T Nation

Serious Injury, Pain In My Sternum

…Or at least i hope not.

To the point. There is a stabbing pain in the middle of my sternum, when i put pressure on it (ie. touch the bar to my chest), push the air out of my chest, or “suck in my chest” as you may call it. Blowing it up does nothing. It is affected by some Overhead movements, pressing movements, and a few others. It does not hurt when i stretch, or use my chest muscles. When twisting i can feel it, and it is much, much worse first thing in the morning, and will hurt less as the day goes on.

I hope someone can give me some sort of educated response other than “see a doctor!” because, in my situation the doctors are scarce, and none of them have much or any knowledge on sport, or weight lifting related injuries. the closest professional is about 3 hours from here, and frankly, thats the only reason im posting this. I would have been gone long ago if i had the option to.


I cant exactly pinpoint it. Seems to focus on the Midle and Upper parts of my sternum. As for cause, i have no idea. No one specific incident caused it, not one that i can remember. I think it was little at first, and i just ignored and tried to push through it, and of course… you can guess what happened.

If I use heavy dummbells and do a chest press with an extreme range of motion I can get my chest to pop/crack.

I have ocassionally experience a similar pain/tightness in the sternum. I wanted it to “pop” but I could not get it to.

When I went to my Chiropractor who also does ART and asked for a sternum pop he said I can do that but let’s see if that’s the real issue. I ended having tight back muscles, lower traps and that was actually the root cause of my pain. He rubbed my back muscles and did the ART for a few minutes and my chest felt about 80% better

Never had an issude with that before… but theres no way im ruling it out. Ill do some stretching for my traps, and Lats as well, and see if i find any noticable difference. If it comes down to it, i guess ill see the Chyro about it. Ill just find the money first…

I get a similar thing, but I can 95% of the time get rid of it with a few minutes of foam rolling my upper back.

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I had a similar injury from training jiu-jitsu. I couldn’t point to a specific cause, other than an accumulation effect caused by a bunch of neanderthals trying to squash me through the mat.

When I did dips it felt like my chest was going to tear open. However, dips were what eventually made the pain go away. My chest still pops from time to time, but it isn’t painful.

You have a very advanced Vocab :slight_smile:

I already felt around there, and everything seems to be normal. no pain from touching it, just from what i descibed above.

As for the jiu-jitsu related injury, i think its a similar thing. It probably was caused by hitting the bar too har don my chest durring bench/close grip, or maybe a combination of a few similar things.

Ill keep you guys updated, thanks for the concern.

I used to get pains in my sternum from weighted dips. When I stopped them, over time, the pain subsided.


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I get the same pain in my chest and the popping too, only mine still hurts like crazy. My chest gets real tight but when i pop it it feels a lot better.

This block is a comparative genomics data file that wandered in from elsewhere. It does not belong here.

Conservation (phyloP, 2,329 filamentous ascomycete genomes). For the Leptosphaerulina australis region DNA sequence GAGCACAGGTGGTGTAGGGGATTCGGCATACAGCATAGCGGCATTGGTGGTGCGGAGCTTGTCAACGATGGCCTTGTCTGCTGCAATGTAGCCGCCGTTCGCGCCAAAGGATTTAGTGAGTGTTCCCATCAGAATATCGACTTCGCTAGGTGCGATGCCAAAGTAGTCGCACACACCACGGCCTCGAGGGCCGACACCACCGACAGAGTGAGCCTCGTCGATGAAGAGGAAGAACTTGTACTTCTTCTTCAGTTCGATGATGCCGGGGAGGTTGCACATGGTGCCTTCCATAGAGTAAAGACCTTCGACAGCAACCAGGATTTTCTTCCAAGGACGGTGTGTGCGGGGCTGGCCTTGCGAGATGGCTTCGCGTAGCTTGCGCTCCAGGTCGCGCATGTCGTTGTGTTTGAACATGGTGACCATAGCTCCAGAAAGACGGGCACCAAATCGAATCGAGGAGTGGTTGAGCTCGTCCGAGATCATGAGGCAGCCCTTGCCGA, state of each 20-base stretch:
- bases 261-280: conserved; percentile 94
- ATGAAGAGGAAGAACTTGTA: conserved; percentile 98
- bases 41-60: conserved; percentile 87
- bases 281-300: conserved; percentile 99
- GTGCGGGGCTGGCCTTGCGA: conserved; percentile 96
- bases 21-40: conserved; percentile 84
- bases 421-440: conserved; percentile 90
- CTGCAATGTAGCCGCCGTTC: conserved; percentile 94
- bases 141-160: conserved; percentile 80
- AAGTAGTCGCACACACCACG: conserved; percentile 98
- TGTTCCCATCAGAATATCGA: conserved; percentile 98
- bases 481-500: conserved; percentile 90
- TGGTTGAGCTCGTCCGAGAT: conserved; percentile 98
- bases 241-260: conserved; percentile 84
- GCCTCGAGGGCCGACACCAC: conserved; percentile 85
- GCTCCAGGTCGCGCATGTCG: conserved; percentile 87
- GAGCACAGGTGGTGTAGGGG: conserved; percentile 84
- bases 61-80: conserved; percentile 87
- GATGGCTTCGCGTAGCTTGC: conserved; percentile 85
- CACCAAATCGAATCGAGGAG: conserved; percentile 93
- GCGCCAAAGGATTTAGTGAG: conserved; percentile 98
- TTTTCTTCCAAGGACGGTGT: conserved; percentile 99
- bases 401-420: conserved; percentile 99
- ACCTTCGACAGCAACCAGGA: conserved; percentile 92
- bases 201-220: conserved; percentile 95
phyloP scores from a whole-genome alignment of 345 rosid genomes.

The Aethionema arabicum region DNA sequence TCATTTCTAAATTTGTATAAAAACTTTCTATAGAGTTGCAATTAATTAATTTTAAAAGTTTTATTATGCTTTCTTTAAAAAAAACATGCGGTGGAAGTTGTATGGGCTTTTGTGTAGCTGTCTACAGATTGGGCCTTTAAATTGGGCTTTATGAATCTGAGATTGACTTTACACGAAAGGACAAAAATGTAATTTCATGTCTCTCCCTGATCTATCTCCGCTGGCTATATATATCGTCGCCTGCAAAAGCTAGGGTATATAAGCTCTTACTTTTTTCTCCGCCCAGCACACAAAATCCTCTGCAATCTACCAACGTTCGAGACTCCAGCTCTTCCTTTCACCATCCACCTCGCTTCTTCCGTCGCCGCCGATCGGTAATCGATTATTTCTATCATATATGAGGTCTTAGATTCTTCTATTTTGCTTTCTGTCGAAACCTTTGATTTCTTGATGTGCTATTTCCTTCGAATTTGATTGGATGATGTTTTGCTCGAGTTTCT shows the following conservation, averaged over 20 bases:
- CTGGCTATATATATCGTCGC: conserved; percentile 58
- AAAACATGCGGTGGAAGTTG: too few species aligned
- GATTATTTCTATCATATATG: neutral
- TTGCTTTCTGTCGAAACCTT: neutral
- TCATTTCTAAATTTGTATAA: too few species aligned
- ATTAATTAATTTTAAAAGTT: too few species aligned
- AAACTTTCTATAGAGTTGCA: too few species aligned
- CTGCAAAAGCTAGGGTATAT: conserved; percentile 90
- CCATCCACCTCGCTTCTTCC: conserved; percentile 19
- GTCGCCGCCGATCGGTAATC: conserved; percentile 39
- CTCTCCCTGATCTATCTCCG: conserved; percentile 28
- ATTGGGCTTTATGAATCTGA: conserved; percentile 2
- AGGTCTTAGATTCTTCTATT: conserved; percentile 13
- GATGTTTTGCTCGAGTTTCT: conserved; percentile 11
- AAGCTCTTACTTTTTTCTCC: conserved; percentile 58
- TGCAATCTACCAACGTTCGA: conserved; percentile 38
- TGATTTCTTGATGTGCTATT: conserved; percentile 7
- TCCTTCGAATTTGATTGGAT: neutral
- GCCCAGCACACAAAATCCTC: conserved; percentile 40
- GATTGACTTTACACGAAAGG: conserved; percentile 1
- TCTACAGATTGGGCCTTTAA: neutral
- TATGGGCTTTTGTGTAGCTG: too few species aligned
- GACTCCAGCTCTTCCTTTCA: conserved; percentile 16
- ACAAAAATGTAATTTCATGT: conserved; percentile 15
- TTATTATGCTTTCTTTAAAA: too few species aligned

I got my injury from playing Rugby about 2 years , I got hit with a hard tackle and I tore muscles in my shoulder, trapezius, my collar bone and my sternum. The physio said it was all related and that the pains in my chest are as a result of the damage to my shoulders and traps. They couldn’t explain the popping though.

Like was mentioned before, i get the pains when i do dips or bench press, but i don’t think there is anything i can do to get rid of it!

exact same thing happened to me last night from my grappling class…damn rock apes crawling all over me!

I was doing dips last cycle with two 45 lb plates hanging off my waist… so that could have had some adverse effects lol. felt like i was going to skin myself, but it was great on the triceps, guess my chest didnt handle it so well…

Think this is it, or should i continue doing them? cause’ i would hate to stop.

This is what I was talking about - from Eric Cressey:

Shoulder Saver #15: Thoracic Extensions on the Foam Roller

Mike Robertson and I brought the foam roller to the attention of T-Nation with our Feel Better for $10 article. In this article, we talked a lot about the self-myofascial release benefits of foam rolling, but we didn’t delve into too much detail on how the roller can be used to directly improve mobility. Thoracic extensions on the foam roller are a fantastic way to normalize an excessively kyphotic curve and improve thoracic mobility.

To start, simply position the roller on your upper back about an inch below the bases of your shoulder blades. Now, put your butt on the floor, and don’t let it move for the duration of the drill. Brace the abs to keep the lumbar spine from hyperextending; we don’t want the range of motion to come there.

Put your hands behind your head (don’t pull on the head) and pull the elbows together. Then, keeping the chin tucked, push your head back toward the floor and imagine popping the chest up to the sky. You’ll feel the upper back loosen up with each successive slow, controlled rep (hold at the bottom for a count of two).

After you’ve finished in one spot, slide the roller up a few vertebral segments, and work on mobility at the midpoint of your scapulae. Just be sure to not do this on your lumbar spine; you don’t want additional range of motion there.